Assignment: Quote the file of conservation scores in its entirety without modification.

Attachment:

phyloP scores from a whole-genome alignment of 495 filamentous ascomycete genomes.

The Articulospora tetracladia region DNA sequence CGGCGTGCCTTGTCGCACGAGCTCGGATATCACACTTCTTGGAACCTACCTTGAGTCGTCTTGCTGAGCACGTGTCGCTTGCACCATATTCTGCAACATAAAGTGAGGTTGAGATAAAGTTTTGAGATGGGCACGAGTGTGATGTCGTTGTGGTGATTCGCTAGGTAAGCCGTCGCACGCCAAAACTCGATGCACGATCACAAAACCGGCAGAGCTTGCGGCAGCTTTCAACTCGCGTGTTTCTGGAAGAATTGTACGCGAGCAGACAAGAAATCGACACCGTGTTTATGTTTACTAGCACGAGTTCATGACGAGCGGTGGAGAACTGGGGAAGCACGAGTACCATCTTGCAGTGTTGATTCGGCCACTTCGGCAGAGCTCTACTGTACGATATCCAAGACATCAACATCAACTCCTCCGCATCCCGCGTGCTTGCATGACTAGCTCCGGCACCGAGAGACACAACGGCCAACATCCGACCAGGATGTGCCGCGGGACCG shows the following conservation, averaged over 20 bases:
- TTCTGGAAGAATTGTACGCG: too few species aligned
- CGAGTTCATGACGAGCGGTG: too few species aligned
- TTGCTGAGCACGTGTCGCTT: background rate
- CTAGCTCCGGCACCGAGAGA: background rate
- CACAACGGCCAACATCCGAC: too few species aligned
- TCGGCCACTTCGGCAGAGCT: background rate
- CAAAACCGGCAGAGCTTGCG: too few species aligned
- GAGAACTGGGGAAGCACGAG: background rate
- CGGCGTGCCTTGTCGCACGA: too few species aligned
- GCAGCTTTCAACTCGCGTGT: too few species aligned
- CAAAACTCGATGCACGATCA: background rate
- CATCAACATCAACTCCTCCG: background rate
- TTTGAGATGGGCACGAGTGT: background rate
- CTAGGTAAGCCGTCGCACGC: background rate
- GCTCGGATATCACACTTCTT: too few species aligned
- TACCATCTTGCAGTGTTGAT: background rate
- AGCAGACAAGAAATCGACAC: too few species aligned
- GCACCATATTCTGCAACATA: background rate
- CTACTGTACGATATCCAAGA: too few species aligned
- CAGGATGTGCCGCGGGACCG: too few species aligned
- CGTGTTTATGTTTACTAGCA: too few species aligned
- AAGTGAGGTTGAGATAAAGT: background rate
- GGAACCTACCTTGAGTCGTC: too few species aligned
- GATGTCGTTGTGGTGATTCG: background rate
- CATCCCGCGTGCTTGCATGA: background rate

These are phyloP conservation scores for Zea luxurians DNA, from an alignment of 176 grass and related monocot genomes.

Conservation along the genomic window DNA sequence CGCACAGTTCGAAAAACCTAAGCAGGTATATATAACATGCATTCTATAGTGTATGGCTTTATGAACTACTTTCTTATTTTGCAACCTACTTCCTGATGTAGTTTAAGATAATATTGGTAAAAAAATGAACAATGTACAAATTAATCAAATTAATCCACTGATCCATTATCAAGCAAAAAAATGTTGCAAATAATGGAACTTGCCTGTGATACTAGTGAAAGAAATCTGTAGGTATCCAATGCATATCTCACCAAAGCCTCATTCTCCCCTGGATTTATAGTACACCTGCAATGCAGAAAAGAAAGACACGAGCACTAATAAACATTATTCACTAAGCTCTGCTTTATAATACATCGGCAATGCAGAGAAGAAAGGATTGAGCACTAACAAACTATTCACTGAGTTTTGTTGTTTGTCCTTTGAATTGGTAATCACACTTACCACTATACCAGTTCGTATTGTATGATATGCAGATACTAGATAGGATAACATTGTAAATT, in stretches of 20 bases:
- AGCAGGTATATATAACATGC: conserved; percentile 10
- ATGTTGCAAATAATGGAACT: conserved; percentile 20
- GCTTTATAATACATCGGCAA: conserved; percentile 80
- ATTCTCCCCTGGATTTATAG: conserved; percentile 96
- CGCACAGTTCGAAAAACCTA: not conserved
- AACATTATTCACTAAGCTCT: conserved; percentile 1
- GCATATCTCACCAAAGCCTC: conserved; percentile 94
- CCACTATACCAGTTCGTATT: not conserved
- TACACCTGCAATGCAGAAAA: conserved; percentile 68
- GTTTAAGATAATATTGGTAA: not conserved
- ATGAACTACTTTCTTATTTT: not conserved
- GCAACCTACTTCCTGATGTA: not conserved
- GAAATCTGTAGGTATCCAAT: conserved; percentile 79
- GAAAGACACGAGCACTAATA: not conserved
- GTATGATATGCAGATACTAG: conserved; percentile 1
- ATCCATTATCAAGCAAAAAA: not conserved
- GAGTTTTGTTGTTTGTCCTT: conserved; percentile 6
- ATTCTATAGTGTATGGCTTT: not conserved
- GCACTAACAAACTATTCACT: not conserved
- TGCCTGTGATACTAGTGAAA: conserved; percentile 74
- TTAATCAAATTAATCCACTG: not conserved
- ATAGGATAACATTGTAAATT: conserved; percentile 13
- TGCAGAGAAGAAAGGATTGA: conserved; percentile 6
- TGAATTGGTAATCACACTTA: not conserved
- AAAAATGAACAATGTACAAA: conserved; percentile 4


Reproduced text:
phyloP scores from a whole-genome alignment of 495 filamentous ascomycete genomes.

The Articulospora tetracladia region DNA sequence CGGCGTGCCTTGTCGCACGAGCTCGGATATCACACTTCTTGGAACCTACCTTGAGTCGTCTTGCTGAGCACGTGTCGCTTGCACCATATTCTGCAACATAAAGTGAGGTTGAGATAAAGTTTTGAGATGGGCACGAGTGTGATGTCGTTGTGGTGATTCGCTAGGTAAGCCGTCGCACGCCAAAACTCGATGCACGATCACAAAACCGGCAGAGCTTGCGGCAGCTTTCAACTCGCGTGTTTCTGGAAGAATTGTACGCGAGCAGACAAGAAATCGACACCGTGTTTATGTTTACTAGCACGAGTTCATGACGAGCGGTGGAGAACTGGGGAAGCACGAGTACCATCTTGCAGTGTTGATTCGGCCACTTCGGCAGAGCTCTACTGTACGATATCCAAGACATCAACATCAACTCCTCCGCATCCCGCGTGCTTGCATGACTAGCTCCGGCACCGAGAGACACAACGGCCAACATCCGACCAGGATGTGCCGCGGGACCG shows the following conservation, averaged over 20 bases:
- TTCTGGAAGAATTGTACGCG: too few species aligned
- CGAGTTCATGACGAGCGGTG: too few species aligned
- TTGCTGAGCACGTGTCGCTT: background rate
- CTAGCTCCGGCACCGAGAGA: background rate
- CACAACGGCCAACATCCGAC: too few species aligned
- TCGGCCACTTCGGCAGAGCT: background rate
- CAAAACCGGCAGAGCTTGCG: too few species aligned
- GAGAACTGGGGAAGCACGAG: background rate
- CGGCGTGCCTTGTCGCACGA: too few species aligned
- GCAGCTTTCAACTCGCGTGT: too few species aligned
- CAAAACTCGATGCACGATCA: background rate
- CATCAACATCAACTCCTCCG: background rate
- TTTGAGATGGGCACGAGTGT: background rate
- CTAGGTAAGCCGTCGCACGC: background rate
- GCTCGGATATCACACTTCTT: too few species aligned
- TACCATCTTGCAGTGTTGAT: background rate
- AGCAGACAAGAAATCGACAC: too few species aligned
- GCACCATATTCTGCAACATA: background rate
- CTACTGTACGATATCCAAGA: too few species aligned
- CAGGATGTGCCGCGGGACCG: too few species aligned
- CGTGTTTATGTTTACTAGCA: too few species aligned
- AAGTGAGGTTGAGATAAAGT: background rate
- GGAACCTACCTTGAGTCGTC: too few species aligned
- GATGTCGTTGTGGTGATTCG: background rate
- CATCCCGCGTGCTTGCATGA: background rate

These are phyloP conservation scores for Zea luxurians DNA, from an alignment of 176 grass and related monocot genomes.

Conservation along the genomic window DNA sequence CGCACAGTTCGAAAAACCTAAGCAGGTATATATAACATGCATTCTATAGTGTATGGCTTTATGAACTACTTTCTTATTTTGCAACCTACTTCCTGATGTAGTTTAAGATAATATTGGTAAAAAAATGAACAATGTACAAATTAATCAAATTAATCCACTGATCCATTATCAAGCAAAAAAATGTTGCAAATAATGGAACTTGCCTGTGATACTAGTGAAAGAAATCTGTAGGTATCCAATGCATATCTCACCAAAGCCTCATTCTCCCCTGGATTTATAGTACACCTGCAATGCAGAAAAGAAAGACACGAGCACTAATAAACATTATTCACTAAGCTCTGCTTTATAATACATCGGCAATGCAGAGAAGAAAGGATTGAGCACTAACAAACTATTCACTGAGTTTTGTTGTTTGTCCTTTGAATTGGTAATCACACTTACCACTATACCAGTTCGTATTGTATGATATGCAGATACTAGATAGGATAACATTGTAAATT, in stretches of 20 bases:
- AGCAGGTATATATAACATGC: conserved; percentile 10
- ATGTTGCAAATAATGGAACT: conserved; percentile 20
- GCTTTATAATACATCGGCAA: conserved; percentile 80
- ATTCTCCCCTGGATTTATAG: conserved; percentile 96
- CGCACAGTTCGAAAAACCTA: not conserved
- AACATTATTCACTAAGCTCT: conserved; percentile 1
- GCATATCTCACCAAAGCCTC: conserved; percentile 94
- CCACTATACCAGTTCGTATT: not conserved
- TACACCTGCAATGCAGAAAA: conserved; percentile 68
- GTTTAAGATAATATTGGTAA: not conserved
- ATGAACTACTTTCTTATTTT: not conserved
- GCAACCTACTTCCTGATGTA: not conserved
- GAAATCTGTAGGTATCCAAT: conserved; percentile 79
- GAAAGACACGAGCACTAATA: not conserved
- GTATGATATGCAGATACTAG: conserved; percentile 1
- ATCCATTATCAAGCAAAAAA: not conserved
- GAGTTTTGTTGTTTGTCCTT: conserved; percentile 6
- ATTCTATAGTGTATGGCTTT: not conserved
- GCACTAACAAACTATTCACT: not conserved
- TGCCTGTGATACTAGTGAAA: conserved; percentile 74
- TTAATCAAATTAATCCACTG: not conserved
- ATAGGATAACATTGTAAATT: conserved; percentile 13
- TGCAGAGAAGAAAGGATTGA: conserved; percentile 6
- TGAATTGGTAATCACACTTA: not conserved
- AAAAATGAACAATGTACAAA: conserved; percentile 4